4.2 Citation Basics

What is a citation?

Citations are a short way to uniquely identify a published work (e.g. book, article, chapter, web site).

There are two parts to any citation: an in text citation and a reference list citation


1. In text citation – a shortened citation that appears in the body of your work and points readers to the reference list

In text citation

2. Reference list citation – longer citations that  appear at the end of a paper and provide enough information needed to describe and find your source again, physically or online.

Reference list citation
What goes into a citation?

Citations consist of standard elements. A citation contains all the information necessary to identify and track down publications, including:

  • author name(s)
  • titles of books, articles, and journals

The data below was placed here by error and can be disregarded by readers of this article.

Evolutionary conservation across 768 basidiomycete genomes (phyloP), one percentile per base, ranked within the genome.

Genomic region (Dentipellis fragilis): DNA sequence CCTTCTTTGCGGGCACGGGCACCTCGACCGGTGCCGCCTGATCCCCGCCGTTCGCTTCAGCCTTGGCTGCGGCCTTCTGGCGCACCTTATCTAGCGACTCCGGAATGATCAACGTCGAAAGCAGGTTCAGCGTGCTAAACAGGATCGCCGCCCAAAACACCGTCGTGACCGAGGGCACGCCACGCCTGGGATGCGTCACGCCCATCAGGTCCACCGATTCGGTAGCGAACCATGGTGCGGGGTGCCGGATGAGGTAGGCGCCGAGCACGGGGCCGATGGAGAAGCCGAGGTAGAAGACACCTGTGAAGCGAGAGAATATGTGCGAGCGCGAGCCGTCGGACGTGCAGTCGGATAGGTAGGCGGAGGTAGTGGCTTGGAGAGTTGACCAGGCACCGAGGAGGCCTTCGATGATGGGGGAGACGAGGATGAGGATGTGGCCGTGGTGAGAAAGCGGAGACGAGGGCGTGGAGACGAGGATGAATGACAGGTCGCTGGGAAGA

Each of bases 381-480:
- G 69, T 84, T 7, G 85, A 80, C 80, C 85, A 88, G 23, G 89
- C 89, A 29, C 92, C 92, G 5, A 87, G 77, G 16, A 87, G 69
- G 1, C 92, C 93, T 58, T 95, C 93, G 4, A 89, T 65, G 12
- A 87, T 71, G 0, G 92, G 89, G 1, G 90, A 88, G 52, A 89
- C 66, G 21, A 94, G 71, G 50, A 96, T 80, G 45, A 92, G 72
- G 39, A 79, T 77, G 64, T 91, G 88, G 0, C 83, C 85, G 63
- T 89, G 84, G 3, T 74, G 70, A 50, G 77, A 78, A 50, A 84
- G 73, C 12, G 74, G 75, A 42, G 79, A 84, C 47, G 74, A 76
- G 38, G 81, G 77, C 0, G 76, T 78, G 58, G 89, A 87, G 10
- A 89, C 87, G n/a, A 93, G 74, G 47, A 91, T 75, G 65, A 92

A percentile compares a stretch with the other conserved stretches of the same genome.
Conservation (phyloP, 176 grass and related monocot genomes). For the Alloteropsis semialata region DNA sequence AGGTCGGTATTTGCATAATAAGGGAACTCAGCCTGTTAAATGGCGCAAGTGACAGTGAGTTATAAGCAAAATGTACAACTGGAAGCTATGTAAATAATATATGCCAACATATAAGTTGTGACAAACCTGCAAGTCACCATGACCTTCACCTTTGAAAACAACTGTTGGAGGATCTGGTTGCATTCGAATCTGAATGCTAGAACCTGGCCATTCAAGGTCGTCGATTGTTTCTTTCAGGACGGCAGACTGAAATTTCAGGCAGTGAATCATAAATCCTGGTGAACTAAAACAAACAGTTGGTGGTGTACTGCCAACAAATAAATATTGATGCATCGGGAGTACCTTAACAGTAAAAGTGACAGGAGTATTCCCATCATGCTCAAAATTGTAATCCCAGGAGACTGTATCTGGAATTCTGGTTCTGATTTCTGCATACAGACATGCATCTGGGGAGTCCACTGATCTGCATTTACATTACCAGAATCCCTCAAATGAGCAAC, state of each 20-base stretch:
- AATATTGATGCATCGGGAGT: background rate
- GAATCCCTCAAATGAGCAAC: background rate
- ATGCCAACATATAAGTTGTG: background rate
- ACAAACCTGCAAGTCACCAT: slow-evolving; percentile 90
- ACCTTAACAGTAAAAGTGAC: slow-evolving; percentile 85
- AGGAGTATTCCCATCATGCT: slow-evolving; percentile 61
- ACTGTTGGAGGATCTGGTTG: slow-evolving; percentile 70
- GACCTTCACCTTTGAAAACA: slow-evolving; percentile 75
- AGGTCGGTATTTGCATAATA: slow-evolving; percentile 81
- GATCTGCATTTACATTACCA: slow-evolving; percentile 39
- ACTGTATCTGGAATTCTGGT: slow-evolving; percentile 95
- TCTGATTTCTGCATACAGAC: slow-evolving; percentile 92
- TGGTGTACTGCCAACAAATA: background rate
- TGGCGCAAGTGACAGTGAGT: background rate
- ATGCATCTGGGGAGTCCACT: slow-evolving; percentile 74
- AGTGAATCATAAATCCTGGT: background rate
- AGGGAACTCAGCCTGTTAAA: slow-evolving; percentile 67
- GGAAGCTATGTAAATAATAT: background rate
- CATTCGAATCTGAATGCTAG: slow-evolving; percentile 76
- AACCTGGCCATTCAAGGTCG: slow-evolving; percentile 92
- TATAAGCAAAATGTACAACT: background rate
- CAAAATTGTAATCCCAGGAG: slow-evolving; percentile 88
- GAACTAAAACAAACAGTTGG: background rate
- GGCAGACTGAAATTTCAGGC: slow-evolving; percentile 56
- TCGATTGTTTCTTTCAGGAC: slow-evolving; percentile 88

• date of publication
  • page numbers
  • volume and issue numbers (for articles)
  • DOI (a unique identifier for each article)

Citations may look different, depending on what is being cited and which style was used to create them.


When should you cite a source?

You should cite your sources whenever you take words, ideas, figures, images, etc. from another place.

What information do you cite?

You must cite:

  • Facts, ideas, or other information that comes from a resource or publication
  • Figures, images or tables that were created by another person
  • Any exact wording or quotations that come from a resource or publication

You do not need to cite:

  • Information that is common knowledge for your subject area (ie. DNA has a double helix structure, squids are a type of mollusc)



When in doubt, be safe and cite your source!



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Library Skills for 2nd Year Biological Sciences by Lauren Stieglitz is licensed under a Creative Commons Attribution 4.0 International License, except where otherwise noted.

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